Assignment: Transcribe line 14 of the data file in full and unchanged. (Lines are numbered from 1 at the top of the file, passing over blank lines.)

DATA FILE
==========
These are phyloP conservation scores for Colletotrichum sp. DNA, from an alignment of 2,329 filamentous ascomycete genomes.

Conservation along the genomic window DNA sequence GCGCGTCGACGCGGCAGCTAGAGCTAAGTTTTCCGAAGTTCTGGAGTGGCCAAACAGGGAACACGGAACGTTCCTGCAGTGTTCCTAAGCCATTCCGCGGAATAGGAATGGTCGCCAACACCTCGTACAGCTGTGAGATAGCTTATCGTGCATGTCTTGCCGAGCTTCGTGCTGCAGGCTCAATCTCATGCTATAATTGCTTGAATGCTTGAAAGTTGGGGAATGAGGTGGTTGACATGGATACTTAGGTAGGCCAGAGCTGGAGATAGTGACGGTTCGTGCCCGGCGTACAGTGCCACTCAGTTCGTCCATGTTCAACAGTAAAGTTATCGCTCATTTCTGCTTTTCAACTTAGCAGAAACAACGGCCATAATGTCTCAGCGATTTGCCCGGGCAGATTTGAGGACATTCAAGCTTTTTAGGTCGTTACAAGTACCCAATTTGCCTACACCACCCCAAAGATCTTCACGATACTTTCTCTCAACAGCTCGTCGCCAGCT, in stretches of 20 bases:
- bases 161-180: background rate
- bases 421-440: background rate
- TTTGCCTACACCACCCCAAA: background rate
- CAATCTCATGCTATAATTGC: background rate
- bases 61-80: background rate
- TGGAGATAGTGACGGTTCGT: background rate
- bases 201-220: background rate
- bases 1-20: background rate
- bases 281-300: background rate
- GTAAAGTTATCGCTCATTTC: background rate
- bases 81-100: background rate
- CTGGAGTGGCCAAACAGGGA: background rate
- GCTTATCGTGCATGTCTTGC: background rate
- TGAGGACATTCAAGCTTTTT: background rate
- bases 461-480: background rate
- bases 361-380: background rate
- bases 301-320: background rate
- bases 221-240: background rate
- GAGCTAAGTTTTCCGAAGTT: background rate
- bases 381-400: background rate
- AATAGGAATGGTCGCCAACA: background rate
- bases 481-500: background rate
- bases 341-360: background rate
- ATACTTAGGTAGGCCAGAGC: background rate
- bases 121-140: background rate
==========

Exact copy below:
- CTGGAGTGGCCAAACAGGGA: background rate